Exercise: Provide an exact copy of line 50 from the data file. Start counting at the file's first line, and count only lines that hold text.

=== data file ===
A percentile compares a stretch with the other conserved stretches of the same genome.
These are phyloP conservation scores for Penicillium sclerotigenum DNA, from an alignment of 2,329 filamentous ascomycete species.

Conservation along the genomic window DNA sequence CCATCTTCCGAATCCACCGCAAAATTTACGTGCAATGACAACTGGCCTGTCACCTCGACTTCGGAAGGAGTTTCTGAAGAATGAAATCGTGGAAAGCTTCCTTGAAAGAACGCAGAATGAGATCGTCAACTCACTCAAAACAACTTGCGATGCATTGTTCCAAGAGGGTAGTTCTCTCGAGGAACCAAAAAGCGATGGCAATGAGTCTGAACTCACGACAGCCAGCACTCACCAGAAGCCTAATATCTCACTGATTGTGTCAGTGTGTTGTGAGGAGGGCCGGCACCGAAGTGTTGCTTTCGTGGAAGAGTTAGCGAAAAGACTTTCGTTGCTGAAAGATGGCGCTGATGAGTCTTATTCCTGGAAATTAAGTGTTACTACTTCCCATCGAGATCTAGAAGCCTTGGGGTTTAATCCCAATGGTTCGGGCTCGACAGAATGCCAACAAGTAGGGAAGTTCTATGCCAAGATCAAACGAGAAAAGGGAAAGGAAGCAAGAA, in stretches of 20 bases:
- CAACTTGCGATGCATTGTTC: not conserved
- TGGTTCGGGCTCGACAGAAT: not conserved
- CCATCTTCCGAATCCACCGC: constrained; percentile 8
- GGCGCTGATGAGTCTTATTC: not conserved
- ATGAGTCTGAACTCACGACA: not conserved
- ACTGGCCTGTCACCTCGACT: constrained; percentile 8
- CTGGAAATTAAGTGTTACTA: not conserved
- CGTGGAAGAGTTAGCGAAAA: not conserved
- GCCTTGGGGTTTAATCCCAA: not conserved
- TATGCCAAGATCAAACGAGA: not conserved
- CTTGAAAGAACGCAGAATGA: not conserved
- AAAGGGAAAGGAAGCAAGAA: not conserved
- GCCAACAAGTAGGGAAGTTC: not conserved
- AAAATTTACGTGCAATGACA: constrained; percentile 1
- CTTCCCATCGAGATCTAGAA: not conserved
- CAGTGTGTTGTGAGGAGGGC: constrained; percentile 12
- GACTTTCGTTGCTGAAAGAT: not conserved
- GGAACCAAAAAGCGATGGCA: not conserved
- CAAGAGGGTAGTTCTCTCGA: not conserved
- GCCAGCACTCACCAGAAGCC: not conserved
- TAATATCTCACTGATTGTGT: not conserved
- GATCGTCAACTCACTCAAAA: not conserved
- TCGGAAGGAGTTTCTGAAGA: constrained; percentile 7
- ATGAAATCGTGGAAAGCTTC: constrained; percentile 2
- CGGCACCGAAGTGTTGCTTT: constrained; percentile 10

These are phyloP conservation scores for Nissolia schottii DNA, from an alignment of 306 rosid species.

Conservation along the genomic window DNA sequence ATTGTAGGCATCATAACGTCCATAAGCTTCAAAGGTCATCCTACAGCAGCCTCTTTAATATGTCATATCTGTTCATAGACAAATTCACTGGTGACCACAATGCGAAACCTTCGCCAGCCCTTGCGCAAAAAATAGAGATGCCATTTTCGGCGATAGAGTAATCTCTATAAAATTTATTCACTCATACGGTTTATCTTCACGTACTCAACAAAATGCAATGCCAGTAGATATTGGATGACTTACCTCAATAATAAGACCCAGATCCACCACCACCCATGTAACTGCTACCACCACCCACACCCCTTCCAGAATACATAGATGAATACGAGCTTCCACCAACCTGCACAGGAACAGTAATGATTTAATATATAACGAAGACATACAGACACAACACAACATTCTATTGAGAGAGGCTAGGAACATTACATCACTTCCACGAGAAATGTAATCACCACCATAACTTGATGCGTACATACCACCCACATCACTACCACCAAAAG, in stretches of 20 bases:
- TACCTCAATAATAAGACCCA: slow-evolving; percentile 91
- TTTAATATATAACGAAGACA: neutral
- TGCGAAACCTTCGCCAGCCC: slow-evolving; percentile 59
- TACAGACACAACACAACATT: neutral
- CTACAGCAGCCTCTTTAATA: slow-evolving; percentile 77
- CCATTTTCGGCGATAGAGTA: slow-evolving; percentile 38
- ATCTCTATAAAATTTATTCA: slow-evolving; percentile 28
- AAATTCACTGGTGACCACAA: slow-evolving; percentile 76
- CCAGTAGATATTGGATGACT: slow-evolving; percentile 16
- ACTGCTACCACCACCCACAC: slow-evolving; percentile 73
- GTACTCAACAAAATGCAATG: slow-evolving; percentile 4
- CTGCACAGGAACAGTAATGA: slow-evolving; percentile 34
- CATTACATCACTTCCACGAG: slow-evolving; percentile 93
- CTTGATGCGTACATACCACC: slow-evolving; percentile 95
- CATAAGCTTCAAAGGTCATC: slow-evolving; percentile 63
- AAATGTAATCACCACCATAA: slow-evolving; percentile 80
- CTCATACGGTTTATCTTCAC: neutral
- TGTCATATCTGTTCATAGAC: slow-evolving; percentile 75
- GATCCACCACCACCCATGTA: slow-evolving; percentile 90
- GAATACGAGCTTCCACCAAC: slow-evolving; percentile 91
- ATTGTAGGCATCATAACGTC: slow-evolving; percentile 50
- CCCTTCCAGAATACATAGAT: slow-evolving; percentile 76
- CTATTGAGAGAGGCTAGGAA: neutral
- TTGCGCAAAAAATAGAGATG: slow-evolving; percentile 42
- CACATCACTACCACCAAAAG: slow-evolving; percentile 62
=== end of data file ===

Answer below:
- GAATACGAGCTTCCACCAAC: slow-evolving; percentile 91